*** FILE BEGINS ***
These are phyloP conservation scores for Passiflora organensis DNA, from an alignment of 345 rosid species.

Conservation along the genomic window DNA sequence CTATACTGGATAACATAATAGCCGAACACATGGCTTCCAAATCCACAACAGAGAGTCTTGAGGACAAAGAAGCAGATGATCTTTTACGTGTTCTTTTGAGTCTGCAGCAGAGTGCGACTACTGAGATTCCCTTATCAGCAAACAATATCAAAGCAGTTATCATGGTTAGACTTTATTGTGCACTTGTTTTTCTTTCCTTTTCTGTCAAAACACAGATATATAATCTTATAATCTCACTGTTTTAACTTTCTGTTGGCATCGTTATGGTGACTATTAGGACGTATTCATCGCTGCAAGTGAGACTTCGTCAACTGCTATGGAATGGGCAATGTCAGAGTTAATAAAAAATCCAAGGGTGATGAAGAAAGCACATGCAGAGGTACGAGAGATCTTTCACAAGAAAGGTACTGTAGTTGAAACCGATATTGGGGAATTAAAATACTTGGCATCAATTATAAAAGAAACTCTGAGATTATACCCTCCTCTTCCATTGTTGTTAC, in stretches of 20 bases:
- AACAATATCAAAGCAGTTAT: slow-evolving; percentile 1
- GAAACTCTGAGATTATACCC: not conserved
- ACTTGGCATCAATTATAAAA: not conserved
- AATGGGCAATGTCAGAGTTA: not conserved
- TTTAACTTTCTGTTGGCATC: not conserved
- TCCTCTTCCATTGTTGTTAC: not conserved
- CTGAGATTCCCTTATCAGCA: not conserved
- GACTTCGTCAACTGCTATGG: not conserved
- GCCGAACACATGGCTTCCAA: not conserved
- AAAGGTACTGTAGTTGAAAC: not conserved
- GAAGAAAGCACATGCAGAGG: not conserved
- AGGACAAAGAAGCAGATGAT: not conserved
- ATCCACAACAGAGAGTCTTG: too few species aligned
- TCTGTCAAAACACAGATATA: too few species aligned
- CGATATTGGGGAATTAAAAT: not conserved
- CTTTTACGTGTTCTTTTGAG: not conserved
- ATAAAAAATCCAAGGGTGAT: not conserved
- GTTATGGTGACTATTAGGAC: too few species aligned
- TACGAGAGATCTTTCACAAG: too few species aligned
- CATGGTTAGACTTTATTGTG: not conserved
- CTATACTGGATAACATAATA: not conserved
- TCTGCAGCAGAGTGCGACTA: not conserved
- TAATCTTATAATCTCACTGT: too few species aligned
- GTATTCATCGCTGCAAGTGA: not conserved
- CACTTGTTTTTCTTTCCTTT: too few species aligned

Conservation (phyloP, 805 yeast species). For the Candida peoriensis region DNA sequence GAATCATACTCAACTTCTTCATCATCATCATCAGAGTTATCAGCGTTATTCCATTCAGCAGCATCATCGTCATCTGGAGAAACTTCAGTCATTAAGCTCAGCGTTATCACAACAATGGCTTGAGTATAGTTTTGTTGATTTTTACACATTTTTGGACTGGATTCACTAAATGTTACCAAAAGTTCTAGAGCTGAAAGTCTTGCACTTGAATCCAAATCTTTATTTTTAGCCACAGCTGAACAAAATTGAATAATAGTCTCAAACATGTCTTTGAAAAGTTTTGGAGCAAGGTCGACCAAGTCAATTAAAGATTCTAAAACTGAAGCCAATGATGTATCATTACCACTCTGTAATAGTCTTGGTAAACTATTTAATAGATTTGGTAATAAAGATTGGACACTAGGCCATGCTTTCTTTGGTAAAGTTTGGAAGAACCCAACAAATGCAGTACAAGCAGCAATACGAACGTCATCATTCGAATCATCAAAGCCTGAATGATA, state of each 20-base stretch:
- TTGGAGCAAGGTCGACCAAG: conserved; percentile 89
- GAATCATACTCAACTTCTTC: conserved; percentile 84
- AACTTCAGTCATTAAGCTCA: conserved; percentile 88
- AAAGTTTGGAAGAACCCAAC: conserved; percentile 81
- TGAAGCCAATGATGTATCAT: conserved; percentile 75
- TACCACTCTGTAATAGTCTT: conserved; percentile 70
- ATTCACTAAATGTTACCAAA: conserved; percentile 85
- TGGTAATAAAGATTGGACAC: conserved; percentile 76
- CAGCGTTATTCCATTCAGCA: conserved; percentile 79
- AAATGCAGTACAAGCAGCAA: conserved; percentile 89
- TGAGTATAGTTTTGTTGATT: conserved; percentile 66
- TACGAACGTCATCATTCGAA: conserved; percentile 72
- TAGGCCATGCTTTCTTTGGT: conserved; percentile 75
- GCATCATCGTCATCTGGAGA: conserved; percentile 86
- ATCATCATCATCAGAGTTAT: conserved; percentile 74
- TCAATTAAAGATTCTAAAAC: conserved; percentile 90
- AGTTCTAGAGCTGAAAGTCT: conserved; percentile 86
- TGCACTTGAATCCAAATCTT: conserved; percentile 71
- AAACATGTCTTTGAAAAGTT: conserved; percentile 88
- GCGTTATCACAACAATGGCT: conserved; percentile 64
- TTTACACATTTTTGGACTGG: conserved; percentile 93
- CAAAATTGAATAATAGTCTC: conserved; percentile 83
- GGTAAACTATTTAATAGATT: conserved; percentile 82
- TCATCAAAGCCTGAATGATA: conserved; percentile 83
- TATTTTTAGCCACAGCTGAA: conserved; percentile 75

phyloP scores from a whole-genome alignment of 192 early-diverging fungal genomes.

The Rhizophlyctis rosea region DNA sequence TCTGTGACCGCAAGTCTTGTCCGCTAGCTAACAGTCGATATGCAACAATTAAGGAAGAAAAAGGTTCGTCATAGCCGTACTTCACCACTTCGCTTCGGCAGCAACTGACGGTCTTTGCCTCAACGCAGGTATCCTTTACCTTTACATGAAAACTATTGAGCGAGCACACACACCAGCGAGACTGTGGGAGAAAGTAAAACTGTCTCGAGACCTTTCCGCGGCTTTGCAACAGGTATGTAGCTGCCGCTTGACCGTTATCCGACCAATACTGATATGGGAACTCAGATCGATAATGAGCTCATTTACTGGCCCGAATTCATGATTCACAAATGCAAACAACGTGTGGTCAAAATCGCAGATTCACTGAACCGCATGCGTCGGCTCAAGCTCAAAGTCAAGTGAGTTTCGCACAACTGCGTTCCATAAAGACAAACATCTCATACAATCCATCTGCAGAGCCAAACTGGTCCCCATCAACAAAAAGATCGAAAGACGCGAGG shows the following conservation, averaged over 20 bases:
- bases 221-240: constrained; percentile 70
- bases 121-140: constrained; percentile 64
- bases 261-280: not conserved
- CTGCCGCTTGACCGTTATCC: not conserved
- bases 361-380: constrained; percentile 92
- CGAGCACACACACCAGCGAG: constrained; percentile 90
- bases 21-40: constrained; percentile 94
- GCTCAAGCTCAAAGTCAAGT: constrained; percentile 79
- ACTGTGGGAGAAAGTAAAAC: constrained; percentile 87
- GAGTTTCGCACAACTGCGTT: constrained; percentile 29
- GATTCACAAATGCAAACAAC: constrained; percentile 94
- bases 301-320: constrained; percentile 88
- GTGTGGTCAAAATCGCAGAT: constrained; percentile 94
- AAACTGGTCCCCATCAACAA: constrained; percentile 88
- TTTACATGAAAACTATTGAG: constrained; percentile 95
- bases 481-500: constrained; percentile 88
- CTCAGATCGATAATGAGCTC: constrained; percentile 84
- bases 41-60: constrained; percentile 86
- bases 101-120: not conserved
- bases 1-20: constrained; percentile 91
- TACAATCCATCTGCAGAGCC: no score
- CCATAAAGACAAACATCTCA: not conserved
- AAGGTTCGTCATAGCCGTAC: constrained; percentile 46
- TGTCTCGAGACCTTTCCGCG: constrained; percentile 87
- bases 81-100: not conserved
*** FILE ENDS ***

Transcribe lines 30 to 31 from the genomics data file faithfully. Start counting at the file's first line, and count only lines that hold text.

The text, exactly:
- GAATCATACTCAACTTCTTC: conserved; percentile 84
- AACTTCAGTCATTAAGCTCA: conserved; percentile 88